I have been reading over the beta rules of Dungeon Crawl Classics Role Playing Game for about a week now. With the rules being released for public playtest, I feel I am free to go ahead and share some initial observations. Here are my first impressions, in no particular order of importance:
- The Art Direction Is Inspired - it is hard to open the PDF of the rules and not have an opinion about the art, and the way the book is laid out. Joseph Goodman is credited as the art director for the book, and I must say that he is doing a hell of a job. The art is very old-school, and it makes me want to play the game! Peter Mullen's work is probably my standout favorite, but I feel all of the artists involved have done a fantastic job.
- Race As Class Is In - I am not too thrilled with this. Even when I was a kid playing Moldvay Basic I gripped and questioned why demi-humans were handled as classes. I didn't like it then, and thirty years later I like it even less.
- Dice, Dice and More Dice - this is going to be a sticking point with a lot of gamers. In the age of unified dice theory I am not so sure many people will be willing to go back to multiple dice conventions used in the same game. And not just that, but the game also uses Zocchi dice -- all of them! There is already an outcry of pain because DCC RPG uses percentile dice for thieving skills... Personally, I don't see anything wrong with this approach, but I would like to see the dice in play before offering my opinion.
- Tables, Tables and Even More Tables - here again, this will make or break the game for some. DCC RPG is table heavy. There are tables involved in character creation, like how Luck affects you during your adventures. There are Critical Hit and Fumble tables for combat. There is a table for two-weapon fighting, and one for Turning Unholy. There is a table for Spell Duels and tables for various other things involving spells (Corruption, Spell Burn, etc.). Each Wizard and Cleric spell has a table of its own to determine how well the spell was cast, and the various things that might result. The beta rules only list the first level spells. Personally, I am not sure how I feel about this. Here again, I want to try playing the game, with all of its tables, before I decide if I like it or not.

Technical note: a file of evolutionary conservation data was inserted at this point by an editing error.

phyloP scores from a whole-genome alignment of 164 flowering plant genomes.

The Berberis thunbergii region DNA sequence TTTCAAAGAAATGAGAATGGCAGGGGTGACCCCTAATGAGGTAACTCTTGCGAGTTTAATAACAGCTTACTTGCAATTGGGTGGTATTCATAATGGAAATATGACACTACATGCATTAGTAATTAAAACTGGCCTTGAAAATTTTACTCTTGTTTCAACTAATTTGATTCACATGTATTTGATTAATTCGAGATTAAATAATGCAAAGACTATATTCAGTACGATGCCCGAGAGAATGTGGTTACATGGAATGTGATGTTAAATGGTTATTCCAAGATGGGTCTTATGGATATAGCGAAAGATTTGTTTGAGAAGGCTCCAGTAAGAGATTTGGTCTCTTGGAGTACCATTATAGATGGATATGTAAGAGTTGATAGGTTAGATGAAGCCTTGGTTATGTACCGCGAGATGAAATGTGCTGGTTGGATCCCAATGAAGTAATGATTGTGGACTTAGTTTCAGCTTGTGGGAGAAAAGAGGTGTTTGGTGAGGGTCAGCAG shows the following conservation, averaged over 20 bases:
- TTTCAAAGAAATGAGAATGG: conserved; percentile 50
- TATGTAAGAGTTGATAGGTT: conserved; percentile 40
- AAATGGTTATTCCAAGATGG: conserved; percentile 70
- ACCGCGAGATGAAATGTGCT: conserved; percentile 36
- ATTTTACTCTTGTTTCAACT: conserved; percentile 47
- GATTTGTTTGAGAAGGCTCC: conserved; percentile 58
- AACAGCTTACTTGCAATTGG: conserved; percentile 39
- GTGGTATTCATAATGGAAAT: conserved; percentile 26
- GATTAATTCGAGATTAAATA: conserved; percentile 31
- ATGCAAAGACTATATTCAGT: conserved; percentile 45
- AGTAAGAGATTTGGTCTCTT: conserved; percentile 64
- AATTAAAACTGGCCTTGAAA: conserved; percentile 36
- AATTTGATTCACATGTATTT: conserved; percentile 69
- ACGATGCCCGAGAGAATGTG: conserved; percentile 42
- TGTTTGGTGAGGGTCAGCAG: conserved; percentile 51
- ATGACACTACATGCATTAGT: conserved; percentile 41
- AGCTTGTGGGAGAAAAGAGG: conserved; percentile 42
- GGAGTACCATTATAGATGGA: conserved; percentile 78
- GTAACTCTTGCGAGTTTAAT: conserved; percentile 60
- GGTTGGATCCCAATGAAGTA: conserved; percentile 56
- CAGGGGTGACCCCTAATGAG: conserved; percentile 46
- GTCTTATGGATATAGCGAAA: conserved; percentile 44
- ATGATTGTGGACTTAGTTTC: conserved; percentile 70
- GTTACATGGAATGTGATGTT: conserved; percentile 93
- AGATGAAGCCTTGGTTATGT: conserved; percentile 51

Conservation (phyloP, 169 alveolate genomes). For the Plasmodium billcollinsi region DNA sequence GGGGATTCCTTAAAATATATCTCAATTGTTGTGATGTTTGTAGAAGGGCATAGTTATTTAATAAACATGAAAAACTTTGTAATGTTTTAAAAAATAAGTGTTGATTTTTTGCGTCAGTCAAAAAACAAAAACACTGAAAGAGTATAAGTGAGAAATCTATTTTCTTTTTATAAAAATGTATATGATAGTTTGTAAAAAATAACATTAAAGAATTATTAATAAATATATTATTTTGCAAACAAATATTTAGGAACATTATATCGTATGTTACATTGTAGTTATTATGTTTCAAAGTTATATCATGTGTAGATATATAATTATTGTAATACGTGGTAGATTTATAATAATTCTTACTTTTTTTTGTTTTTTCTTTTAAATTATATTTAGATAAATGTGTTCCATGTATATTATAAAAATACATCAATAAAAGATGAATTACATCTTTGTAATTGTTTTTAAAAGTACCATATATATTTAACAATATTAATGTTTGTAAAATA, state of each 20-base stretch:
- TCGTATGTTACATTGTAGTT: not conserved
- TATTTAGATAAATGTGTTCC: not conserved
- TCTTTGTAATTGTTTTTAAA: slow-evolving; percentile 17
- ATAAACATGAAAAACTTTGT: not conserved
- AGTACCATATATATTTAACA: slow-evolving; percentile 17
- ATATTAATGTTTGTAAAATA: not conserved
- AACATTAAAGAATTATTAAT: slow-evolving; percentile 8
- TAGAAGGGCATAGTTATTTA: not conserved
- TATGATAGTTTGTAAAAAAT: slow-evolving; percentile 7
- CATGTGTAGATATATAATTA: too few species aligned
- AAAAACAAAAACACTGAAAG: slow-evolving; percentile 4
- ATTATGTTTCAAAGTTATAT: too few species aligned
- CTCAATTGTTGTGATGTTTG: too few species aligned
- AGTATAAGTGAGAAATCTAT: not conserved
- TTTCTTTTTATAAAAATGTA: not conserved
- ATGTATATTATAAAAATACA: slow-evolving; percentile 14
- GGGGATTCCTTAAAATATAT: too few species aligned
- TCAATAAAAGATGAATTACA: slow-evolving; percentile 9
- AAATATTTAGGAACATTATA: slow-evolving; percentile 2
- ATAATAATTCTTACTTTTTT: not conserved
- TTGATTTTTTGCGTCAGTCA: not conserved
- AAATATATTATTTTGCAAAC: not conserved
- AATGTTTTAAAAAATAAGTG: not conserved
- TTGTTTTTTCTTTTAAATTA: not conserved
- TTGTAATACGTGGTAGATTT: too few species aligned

- Skills - being a d20-based game I expected a long list of skills, but I was wrong. Skills are mainly handled as Ability Checks, with the character's Ability Scores, Class and Occupation factoring in with bonuses to the check; a d20 is rolled, adjustments are factored in and a target number assigned by the game master must be beat. I like this, and it is basically the same way I handle skills in most all my games.
- Classes - classes read like most any other game inspired by D&D. Each class seems to have a lot of flavor, and should be fun to play. I have already expressed my disappointment over seeing demi-humans handled as classes and not races...
- Combat - I do not see a lot of complication involved with combat, but there is more to it than say Labyrinth Lord or Swords & Wizardry. Critical Hits and Fumbles are a big part of the game, each with tables. Also, there are Mighty Deeds of Arms, which allow Warriors to do cool stuff during battle. I haven't read too deep into this, but Mighty Deeds seem like a nice addition to the game without adding in the complications found with d20 Feats.
Well, that about covers it for now. I am sure I will have more to share as I look more closely at the game. So far, I really like what I am reading and it is a joy seeing the old-school art direction of the book. I really hope I have an opportunity to play the game soon, so I can post a proper playtest report here on the Outer Dark.